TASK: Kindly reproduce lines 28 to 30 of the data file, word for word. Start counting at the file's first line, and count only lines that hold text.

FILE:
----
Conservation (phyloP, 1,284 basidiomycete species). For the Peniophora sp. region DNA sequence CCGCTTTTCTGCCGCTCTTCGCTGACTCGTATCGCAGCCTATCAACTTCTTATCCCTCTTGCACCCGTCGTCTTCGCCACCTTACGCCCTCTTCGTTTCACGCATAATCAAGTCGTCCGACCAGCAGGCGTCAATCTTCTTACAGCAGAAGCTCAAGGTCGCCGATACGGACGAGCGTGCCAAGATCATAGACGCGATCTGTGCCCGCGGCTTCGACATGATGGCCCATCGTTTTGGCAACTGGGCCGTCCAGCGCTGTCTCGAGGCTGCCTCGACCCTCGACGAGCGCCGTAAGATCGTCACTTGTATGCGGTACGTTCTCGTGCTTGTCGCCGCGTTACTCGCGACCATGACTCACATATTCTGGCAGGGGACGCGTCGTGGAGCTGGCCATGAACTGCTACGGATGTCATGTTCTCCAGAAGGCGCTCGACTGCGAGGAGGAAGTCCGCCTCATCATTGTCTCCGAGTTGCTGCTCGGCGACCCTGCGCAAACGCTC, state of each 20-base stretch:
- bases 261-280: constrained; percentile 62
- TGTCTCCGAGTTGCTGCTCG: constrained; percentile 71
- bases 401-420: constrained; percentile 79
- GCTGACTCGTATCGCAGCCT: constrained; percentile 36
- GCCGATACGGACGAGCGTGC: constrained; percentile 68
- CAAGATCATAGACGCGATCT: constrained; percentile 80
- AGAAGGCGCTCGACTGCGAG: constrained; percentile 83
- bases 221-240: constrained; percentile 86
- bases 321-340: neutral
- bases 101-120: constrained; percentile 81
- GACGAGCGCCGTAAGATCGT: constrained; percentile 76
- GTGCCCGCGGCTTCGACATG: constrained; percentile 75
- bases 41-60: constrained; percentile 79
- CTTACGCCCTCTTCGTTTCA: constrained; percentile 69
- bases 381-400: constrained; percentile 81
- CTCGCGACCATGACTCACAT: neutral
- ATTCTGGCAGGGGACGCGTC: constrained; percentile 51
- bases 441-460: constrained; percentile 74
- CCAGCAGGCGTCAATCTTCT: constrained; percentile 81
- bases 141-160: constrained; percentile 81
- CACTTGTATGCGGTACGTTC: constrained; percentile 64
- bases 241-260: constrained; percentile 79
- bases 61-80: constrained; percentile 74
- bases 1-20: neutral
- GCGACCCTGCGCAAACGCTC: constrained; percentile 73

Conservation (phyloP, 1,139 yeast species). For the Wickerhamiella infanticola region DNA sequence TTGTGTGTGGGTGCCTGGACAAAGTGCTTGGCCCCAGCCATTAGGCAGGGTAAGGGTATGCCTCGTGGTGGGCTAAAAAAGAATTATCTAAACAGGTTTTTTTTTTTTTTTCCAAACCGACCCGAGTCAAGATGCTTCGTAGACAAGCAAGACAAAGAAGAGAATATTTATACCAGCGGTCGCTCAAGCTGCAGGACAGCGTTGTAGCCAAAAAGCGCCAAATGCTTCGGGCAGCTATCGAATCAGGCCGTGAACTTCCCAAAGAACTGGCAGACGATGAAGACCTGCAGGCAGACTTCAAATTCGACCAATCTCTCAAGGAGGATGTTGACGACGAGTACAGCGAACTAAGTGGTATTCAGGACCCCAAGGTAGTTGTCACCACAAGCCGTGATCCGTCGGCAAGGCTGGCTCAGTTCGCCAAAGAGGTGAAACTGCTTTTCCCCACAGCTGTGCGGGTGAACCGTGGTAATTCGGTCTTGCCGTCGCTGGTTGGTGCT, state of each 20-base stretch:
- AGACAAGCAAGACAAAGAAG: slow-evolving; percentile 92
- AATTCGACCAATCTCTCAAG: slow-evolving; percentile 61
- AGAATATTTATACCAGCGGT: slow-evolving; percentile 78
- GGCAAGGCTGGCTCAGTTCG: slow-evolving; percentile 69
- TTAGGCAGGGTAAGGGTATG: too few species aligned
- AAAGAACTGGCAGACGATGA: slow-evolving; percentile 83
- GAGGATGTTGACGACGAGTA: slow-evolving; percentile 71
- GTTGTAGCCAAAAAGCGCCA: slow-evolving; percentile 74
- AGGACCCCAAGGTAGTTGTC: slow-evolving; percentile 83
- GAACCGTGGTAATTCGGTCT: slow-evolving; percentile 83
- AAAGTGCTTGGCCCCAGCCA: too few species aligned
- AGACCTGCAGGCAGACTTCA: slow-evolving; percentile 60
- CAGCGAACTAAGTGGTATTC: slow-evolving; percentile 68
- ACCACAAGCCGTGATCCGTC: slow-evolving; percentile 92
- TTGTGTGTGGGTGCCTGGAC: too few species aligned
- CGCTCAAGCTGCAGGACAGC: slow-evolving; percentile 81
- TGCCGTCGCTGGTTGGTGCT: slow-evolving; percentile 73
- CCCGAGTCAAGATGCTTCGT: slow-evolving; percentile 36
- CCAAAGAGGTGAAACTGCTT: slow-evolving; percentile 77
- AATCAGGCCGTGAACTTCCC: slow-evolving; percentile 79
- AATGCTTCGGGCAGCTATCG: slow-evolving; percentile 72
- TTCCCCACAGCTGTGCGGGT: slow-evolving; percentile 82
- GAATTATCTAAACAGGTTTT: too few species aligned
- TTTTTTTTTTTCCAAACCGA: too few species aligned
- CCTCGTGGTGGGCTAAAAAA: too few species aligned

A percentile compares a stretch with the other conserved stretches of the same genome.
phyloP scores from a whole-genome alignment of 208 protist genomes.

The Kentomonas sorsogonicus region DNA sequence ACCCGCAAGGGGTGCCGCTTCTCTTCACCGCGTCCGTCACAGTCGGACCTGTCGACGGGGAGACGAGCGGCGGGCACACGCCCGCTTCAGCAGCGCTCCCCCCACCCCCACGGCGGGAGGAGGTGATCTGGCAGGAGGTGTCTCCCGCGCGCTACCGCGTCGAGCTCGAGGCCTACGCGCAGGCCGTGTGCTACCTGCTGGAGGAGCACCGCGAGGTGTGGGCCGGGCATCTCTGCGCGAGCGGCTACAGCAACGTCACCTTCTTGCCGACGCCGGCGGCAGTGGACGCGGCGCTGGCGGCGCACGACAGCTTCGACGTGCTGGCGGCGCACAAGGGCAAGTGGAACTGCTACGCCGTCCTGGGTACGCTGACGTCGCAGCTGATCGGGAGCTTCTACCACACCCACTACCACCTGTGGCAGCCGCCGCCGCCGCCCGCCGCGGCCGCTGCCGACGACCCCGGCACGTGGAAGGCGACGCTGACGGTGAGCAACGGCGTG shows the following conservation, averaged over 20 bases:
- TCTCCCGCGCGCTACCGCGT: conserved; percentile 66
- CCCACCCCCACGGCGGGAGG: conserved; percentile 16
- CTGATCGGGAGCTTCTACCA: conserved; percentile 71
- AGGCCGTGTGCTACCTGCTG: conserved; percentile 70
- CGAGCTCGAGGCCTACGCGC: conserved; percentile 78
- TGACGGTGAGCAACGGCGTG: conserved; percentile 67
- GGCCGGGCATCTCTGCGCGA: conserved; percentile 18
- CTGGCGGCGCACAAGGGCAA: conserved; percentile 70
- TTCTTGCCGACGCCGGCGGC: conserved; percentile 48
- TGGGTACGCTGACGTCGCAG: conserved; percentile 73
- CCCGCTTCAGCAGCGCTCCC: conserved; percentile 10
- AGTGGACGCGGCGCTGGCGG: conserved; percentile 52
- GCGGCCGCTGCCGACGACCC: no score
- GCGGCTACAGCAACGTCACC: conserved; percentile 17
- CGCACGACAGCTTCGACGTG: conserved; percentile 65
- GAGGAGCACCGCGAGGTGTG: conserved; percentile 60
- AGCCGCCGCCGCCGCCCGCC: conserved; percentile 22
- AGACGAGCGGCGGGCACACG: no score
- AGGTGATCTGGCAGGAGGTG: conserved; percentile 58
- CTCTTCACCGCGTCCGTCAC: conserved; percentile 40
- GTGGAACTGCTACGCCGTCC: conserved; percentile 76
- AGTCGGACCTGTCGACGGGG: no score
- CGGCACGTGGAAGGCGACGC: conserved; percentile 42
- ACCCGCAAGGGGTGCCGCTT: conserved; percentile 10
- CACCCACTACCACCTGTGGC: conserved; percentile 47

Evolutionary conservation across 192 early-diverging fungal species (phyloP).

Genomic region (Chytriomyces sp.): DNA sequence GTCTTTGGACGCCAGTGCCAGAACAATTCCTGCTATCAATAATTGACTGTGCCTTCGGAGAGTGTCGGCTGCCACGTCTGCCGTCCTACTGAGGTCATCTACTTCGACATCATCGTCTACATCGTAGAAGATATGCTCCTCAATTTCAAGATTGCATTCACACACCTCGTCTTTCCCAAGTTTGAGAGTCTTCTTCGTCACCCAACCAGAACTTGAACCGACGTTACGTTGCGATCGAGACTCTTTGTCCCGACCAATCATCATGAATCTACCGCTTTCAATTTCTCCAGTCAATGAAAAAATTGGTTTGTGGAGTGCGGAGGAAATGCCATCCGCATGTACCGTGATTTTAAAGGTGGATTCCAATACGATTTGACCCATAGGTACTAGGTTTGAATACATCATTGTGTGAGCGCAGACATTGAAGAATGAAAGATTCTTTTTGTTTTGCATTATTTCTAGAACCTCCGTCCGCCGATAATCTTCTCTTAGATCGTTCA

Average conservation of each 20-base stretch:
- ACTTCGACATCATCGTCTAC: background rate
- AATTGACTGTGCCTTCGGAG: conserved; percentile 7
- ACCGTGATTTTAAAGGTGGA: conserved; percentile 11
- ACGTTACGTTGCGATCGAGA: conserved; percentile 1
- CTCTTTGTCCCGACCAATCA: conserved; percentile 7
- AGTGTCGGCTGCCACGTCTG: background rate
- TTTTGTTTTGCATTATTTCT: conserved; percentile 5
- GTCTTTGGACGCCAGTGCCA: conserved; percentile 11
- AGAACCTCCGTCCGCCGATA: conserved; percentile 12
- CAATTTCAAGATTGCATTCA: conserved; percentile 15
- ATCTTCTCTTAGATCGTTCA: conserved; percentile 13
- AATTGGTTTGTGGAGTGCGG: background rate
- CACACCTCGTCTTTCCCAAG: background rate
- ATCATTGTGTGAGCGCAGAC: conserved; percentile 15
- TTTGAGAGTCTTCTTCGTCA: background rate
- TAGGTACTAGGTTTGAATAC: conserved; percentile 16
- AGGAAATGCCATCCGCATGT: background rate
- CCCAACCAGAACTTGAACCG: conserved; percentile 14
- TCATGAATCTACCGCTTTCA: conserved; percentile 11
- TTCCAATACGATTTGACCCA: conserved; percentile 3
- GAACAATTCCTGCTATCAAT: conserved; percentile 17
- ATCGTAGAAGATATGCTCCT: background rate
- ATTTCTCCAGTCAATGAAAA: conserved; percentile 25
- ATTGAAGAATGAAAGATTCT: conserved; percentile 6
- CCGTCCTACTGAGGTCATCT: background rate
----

- AGACAAGCAAGACAAAGAAG: slow-evolving; percentile 92
- AATTCGACCAATCTCTCAAG: slow-evolving; percentile 61
- AGAATATTTATACCAGCGGT: slow-evolving; percentile 78